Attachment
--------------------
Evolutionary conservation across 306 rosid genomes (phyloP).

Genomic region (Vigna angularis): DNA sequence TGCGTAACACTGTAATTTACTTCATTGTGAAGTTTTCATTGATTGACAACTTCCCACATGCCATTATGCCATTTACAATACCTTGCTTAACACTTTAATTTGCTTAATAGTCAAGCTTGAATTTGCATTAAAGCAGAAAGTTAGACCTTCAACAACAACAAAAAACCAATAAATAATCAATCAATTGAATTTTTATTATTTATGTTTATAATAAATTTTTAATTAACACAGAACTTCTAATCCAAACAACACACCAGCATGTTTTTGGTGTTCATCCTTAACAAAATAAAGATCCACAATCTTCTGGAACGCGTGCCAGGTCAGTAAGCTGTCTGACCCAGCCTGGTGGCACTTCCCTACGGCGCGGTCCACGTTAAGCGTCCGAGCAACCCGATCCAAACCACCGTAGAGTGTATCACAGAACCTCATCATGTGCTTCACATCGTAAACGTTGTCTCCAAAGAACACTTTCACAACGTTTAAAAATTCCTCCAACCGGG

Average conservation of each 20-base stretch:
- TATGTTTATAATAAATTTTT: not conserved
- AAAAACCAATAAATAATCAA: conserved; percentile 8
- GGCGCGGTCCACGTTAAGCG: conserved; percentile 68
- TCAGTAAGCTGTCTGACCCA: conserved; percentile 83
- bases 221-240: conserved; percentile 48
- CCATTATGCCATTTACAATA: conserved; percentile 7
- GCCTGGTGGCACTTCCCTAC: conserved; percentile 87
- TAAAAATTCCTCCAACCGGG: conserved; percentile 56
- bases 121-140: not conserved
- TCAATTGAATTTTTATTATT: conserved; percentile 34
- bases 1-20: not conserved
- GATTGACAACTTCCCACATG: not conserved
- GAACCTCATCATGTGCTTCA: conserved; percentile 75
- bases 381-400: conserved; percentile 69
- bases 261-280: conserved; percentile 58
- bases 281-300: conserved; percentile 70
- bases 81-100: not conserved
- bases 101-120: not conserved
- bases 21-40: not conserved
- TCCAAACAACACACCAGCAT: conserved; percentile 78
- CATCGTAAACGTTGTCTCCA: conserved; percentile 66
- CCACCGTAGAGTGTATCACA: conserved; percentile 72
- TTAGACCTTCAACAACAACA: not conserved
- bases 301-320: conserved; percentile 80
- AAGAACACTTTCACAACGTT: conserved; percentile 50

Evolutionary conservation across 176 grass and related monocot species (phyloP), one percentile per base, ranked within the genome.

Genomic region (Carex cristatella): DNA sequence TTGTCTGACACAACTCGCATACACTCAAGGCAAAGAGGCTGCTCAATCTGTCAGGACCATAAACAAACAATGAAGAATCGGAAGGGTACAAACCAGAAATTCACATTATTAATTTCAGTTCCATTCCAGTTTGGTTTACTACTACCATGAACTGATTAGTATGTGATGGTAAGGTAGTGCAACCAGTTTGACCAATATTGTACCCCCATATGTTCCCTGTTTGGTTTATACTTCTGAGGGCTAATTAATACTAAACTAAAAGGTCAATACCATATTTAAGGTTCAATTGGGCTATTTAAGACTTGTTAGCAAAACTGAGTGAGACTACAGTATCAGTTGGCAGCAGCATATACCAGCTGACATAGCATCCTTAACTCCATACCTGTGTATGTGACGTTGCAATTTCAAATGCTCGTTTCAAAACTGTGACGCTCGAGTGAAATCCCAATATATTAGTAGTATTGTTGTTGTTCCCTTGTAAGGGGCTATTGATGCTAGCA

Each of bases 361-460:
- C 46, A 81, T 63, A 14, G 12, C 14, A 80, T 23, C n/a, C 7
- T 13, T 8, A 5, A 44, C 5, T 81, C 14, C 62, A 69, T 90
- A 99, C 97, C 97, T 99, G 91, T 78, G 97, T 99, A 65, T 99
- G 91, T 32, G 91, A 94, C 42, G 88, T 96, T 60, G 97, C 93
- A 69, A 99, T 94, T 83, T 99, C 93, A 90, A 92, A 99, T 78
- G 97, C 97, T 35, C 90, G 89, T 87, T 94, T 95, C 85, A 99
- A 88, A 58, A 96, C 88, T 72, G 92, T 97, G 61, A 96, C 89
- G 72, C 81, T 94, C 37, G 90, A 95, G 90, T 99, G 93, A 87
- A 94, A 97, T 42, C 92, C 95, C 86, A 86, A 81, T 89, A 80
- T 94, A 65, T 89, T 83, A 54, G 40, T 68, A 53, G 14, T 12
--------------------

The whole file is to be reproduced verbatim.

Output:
Evolutionary conservation across 306 rosid genomes (phyloP).

Genomic region (Vigna angularis): DNA sequence TGCGTAACACTGTAATTTACTTCATTGTGAAGTTTTCATTGATTGACAACTTCCCACATGCCATTATGCCATTTACAATACCTTGCTTAACACTTTAATTTGCTTAATAGTCAAGCTTGAATTTGCATTAAAGCAGAAAGTTAGACCTTCAACAACAACAAAAAACCAATAAATAATCAATCAATTGAATTTTTATTATTTATGTTTATAATAAATTTTTAATTAACACAGAACTTCTAATCCAAACAACACACCAGCATGTTTTTGGTGTTCATCCTTAACAAAATAAAGATCCACAATCTTCTGGAACGCGTGCCAGGTCAGTAAGCTGTCTGACCCAGCCTGGTGGCACTTCCCTACGGCGCGGTCCACGTTAAGCGTCCGAGCAACCCGATCCAAACCACCGTAGAGTGTATCACAGAACCTCATCATGTGCTTCACATCGTAAACGTTGTCTCCAAAGAACACTTTCACAACGTTTAAAAATTCCTCCAACCGGG

Average conservation of each 20-base stretch:
- TATGTTTATAATAAATTTTT: not conserved
- AAAAACCAATAAATAATCAA: conserved; percentile 8
- GGCGCGGTCCACGTTAAGCG: conserved; percentile 68
- TCAGTAAGCTGTCTGACCCA: conserved; percentile 83
- bases 221-240: conserved; percentile 48
- CCATTATGCCATTTACAATA: conserved; percentile 7
- GCCTGGTGGCACTTCCCTAC: conserved; percentile 87
- TAAAAATTCCTCCAACCGGG: conserved; percentile 56
- bases 121-140: not conserved
- TCAATTGAATTTTTATTATT: conserved; percentile 34
- bases 1-20: not conserved
- GATTGACAACTTCCCACATG: not conserved
- GAACCTCATCATGTGCTTCA: conserved; percentile 75
- bases 381-400: conserved; percentile 69
- bases 261-280: conserved; percentile 58
- bases 281-300: conserved; percentile 70
- bases 81-100: not conserved
- bases 101-120: not conserved
- bases 21-40: not conserved
- TCCAAACAACACACCAGCAT: conserved; percentile 78
- CATCGTAAACGTTGTCTCCA: conserved; percentile 66
- CCACCGTAGAGTGTATCACA: conserved; percentile 72
- TTAGACCTTCAACAACAACA: not conserved
- bases 301-320: conserved; percentile 80
- AAGAACACTTTCACAACGTT: conserved; percentile 50

Evolutionary conservation across 176 grass and related monocot species (phyloP), one percentile per base, ranked within the genome.

Genomic region (Carex cristatella): DNA sequence TTGTCTGACACAACTCGCATACACTCAAGGCAAAGAGGCTGCTCAATCTGTCAGGACCATAAACAAACAATGAAGAATCGGAAGGGTACAAACCAGAAATTCACATTATTAATTTCAGTTCCATTCCAGTTTGGTTTACTACTACCATGAACTGATTAGTATGTGATGGTAAGGTAGTGCAACCAGTTTGACCAATATTGTACCCCCATATGTTCCCTGTTTGGTTTATACTTCTGAGGGCTAATTAATACTAAACTAAAAGGTCAATACCATATTTAAGGTTCAATTGGGCTATTTAAGACTTGTTAGCAAAACTGAGTGAGACTACAGTATCAGTTGGCAGCAGCATATACCAGCTGACATAGCATCCTTAACTCCATACCTGTGTATGTGACGTTGCAATTTCAAATGCTCGTTTCAAAACTGTGACGCTCGAGTGAAATCCCAATATATTAGTAGTATTGTTGTTGTTCCCTTGTAAGGGGCTATTGATGCTAGCA

Each of bases 361-460:
- C 46, A 81, T 63, A 14, G 12, C 14, A 80, T 23, C n/a, C 7
- T 13, T 8, A 5, A 44, C 5, T 81, C 14, C 62, A 69, T 90
- A 99, C 97, C 97, T 99, G 91, T 78, G 97, T 99, A 65, T 99
- G 91, T 32, G 91, A 94, C 42, G 88, T 96, T 60, G 97, C 93
- A 69, A 99, T 94, T 83, T 99, C 93, A 90, A 92, A 99, T 78
- G 97, C 97, T 35, C 90, G 89, T 87, T 94, T 95, C 85, A 99
- A 88, A 58, A 96, C 88, T 72, G 92, T 97, G 61, A 96, C 89
- G 72, C 81, T 94, C 37, G 90, A 95, G 90, T 99, G 93, A 87
- A 94, A 97, T 42, C 92, C 95, C 86, A 86, A 81, T 89, A 80
- T 94, A 65, T 89, T 83, A 54, G 40, T 68, A 53, G 14, T 12